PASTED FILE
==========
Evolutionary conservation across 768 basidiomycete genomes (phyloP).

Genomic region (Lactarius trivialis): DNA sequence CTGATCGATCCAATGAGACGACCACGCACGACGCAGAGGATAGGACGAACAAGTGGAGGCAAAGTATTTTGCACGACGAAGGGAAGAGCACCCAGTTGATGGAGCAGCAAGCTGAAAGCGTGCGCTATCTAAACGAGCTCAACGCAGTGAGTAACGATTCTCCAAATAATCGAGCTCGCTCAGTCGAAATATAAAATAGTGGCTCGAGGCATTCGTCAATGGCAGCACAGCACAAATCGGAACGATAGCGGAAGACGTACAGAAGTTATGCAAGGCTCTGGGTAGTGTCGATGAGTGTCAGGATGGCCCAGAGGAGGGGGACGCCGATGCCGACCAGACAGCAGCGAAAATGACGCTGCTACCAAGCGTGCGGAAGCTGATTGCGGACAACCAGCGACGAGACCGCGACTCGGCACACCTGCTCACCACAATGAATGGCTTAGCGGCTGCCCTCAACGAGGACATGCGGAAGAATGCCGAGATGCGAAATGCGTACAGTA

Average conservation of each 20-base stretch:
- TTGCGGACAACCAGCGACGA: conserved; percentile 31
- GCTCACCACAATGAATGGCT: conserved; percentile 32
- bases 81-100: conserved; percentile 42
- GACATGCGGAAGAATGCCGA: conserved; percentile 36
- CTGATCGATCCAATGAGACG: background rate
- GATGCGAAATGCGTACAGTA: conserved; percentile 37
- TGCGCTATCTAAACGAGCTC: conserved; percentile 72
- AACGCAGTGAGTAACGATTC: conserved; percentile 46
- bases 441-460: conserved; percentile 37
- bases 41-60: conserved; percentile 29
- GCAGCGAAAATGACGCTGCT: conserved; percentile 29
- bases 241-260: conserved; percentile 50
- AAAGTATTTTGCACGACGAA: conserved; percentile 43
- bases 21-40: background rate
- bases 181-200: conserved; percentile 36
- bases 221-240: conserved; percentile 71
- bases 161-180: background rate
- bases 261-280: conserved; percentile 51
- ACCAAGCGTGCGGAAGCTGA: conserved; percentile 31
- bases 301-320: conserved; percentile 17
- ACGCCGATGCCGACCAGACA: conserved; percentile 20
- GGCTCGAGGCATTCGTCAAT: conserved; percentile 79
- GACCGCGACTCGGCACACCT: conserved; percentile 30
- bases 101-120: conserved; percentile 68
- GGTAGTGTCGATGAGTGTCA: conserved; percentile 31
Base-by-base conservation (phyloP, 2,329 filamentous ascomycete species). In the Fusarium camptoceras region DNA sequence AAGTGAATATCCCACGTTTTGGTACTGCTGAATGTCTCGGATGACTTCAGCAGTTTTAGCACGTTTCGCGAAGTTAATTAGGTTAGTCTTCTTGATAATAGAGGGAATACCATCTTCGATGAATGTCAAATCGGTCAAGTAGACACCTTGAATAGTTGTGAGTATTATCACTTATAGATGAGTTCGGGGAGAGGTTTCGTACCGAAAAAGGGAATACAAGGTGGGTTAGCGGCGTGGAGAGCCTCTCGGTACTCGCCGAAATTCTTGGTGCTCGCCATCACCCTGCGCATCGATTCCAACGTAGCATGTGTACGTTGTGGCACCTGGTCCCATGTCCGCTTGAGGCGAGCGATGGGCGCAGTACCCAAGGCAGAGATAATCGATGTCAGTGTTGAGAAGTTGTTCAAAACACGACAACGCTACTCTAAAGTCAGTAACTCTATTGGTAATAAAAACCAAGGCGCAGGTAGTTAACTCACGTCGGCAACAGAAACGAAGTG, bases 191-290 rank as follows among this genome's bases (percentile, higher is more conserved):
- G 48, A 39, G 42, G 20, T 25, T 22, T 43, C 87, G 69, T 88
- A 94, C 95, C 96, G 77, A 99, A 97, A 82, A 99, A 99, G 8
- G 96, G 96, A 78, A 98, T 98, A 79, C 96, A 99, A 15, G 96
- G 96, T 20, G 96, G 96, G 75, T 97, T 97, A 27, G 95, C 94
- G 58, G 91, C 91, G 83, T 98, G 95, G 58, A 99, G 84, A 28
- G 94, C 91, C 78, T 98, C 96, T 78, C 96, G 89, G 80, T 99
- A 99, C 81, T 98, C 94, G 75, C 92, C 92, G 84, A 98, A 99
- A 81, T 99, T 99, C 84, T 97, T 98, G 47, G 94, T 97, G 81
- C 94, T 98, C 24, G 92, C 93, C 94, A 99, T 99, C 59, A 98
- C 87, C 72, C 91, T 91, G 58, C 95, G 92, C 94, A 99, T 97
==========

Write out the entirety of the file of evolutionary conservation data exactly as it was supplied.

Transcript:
Evolutionary conservation across 768 basidiomycete genomes (phyloP).

Genomic region (Lactarius trivialis): DNA sequence CTGATCGATCCAATGAGACGACCACGCACGACGCAGAGGATAGGACGAACAAGTGGAGGCAAAGTATTTTGCACGACGAAGGGAAGAGCACCCAGTTGATGGAGCAGCAAGCTGAAAGCGTGCGCTATCTAAACGAGCTCAACGCAGTGAGTAACGATTCTCCAAATAATCGAGCTCGCTCAGTCGAAATATAAAATAGTGGCTCGAGGCATTCGTCAATGGCAGCACAGCACAAATCGGAACGATAGCGGAAGACGTACAGAAGTTATGCAAGGCTCTGGGTAGTGTCGATGAGTGTCAGGATGGCCCAGAGGAGGGGGACGCCGATGCCGACCAGACAGCAGCGAAAATGACGCTGCTACCAAGCGTGCGGAAGCTGATTGCGGACAACCAGCGACGAGACCGCGACTCGGCACACCTGCTCACCACAATGAATGGCTTAGCGGCTGCCCTCAACGAGGACATGCGGAAGAATGCCGAGATGCGAAATGCGTACAGTA

Average conservation of each 20-base stretch:
- TTGCGGACAACCAGCGACGA: conserved; percentile 31
- GCTCACCACAATGAATGGCT: conserved; percentile 32
- bases 81-100: conserved; percentile 42
- GACATGCGGAAGAATGCCGA: conserved; percentile 36
- CTGATCGATCCAATGAGACG: background rate
- GATGCGAAATGCGTACAGTA: conserved; percentile 37
- TGCGCTATCTAAACGAGCTC: conserved; percentile 72
- AACGCAGTGAGTAACGATTC: conserved; percentile 46
- bases 441-460: conserved; percentile 37
- bases 41-60: conserved; percentile 29
- GCAGCGAAAATGACGCTGCT: conserved; percentile 29
- bases 241-260: conserved; percentile 50
- AAAGTATTTTGCACGACGAA: conserved; percentile 43
- bases 21-40: background rate
- bases 181-200: conserved; percentile 36
- bases 221-240: conserved; percentile 71
- bases 161-180: background rate
- bases 261-280: conserved; percentile 51
- ACCAAGCGTGCGGAAGCTGA: conserved; percentile 31
- bases 301-320: conserved; percentile 17
- ACGCCGATGCCGACCAGACA: conserved; percentile 20
- GGCTCGAGGCATTCGTCAAT: conserved; percentile 79
- GACCGCGACTCGGCACACCT: conserved; percentile 30
- bases 101-120: conserved; percentile 68
- GGTAGTGTCGATGAGTGTCA: conserved; percentile 31
Base-by-base conservation (phyloP, 2,329 filamentous ascomycete species). In the Fusarium camptoceras region DNA sequence AAGTGAATATCCCACGTTTTGGTACTGCTGAATGTCTCGGATGACTTCAGCAGTTTTAGCACGTTTCGCGAAGTTAATTAGGTTAGTCTTCTTGATAATAGAGGGAATACCATCTTCGATGAATGTCAAATCGGTCAAGTAGACACCTTGAATAGTTGTGAGTATTATCACTTATAGATGAGTTCGGGGAGAGGTTTCGTACCGAAAAAGGGAATACAAGGTGGGTTAGCGGCGTGGAGAGCCTCTCGGTACTCGCCGAAATTCTTGGTGCTCGCCATCACCCTGCGCATCGATTCCAACGTAGCATGTGTACGTTGTGGCACCTGGTCCCATGTCCGCTTGAGGCGAGCGATGGGCGCAGTACCCAAGGCAGAGATAATCGATGTCAGTGTTGAGAAGTTGTTCAAAACACGACAACGCTACTCTAAAGTCAGTAACTCTATTGGTAATAAAAACCAAGGCGCAGGTAGTTAACTCACGTCGGCAACAGAAACGAAGTG, bases 191-290 rank as follows among this genome's bases (percentile, higher is more conserved):
- G 48, A 39, G 42, G 20, T 25, T 22, T 43, C 87, G 69, T 88
- A 94, C 95, C 96, G 77, A 99, A 97, A 82, A 99, A 99, G 8
- G 96, G 96, A 78, A 98, T 98, A 79, C 96, A 99, A 15, G 96
- G 96, T 20, G 96, G 96, G 75, T 97, T 97, A 27, G 95, C 94
- G 58, G 91, C 91, G 83, T 98, G 95, G 58, A 99, G 84, A 28
- G 94, C 91, C 78, T 98, C 96, T 78, C 96, G 89, G 80, T 99
- A 99, C 81, T 98, C 94, G 75, C 92, C 92, G 84, A 98, A 99
- A 81, T 99, T 99, C 84, T 97, T 98, G 47, G 94, T 97, G 81
- C 94, T 98, C 24, G 92, C 93, C 94, A 99, T 99, C 59, A 98
- C 87, C 72, C 91, T 91, G 58, C 95, G 92, C 94, A 99, T 97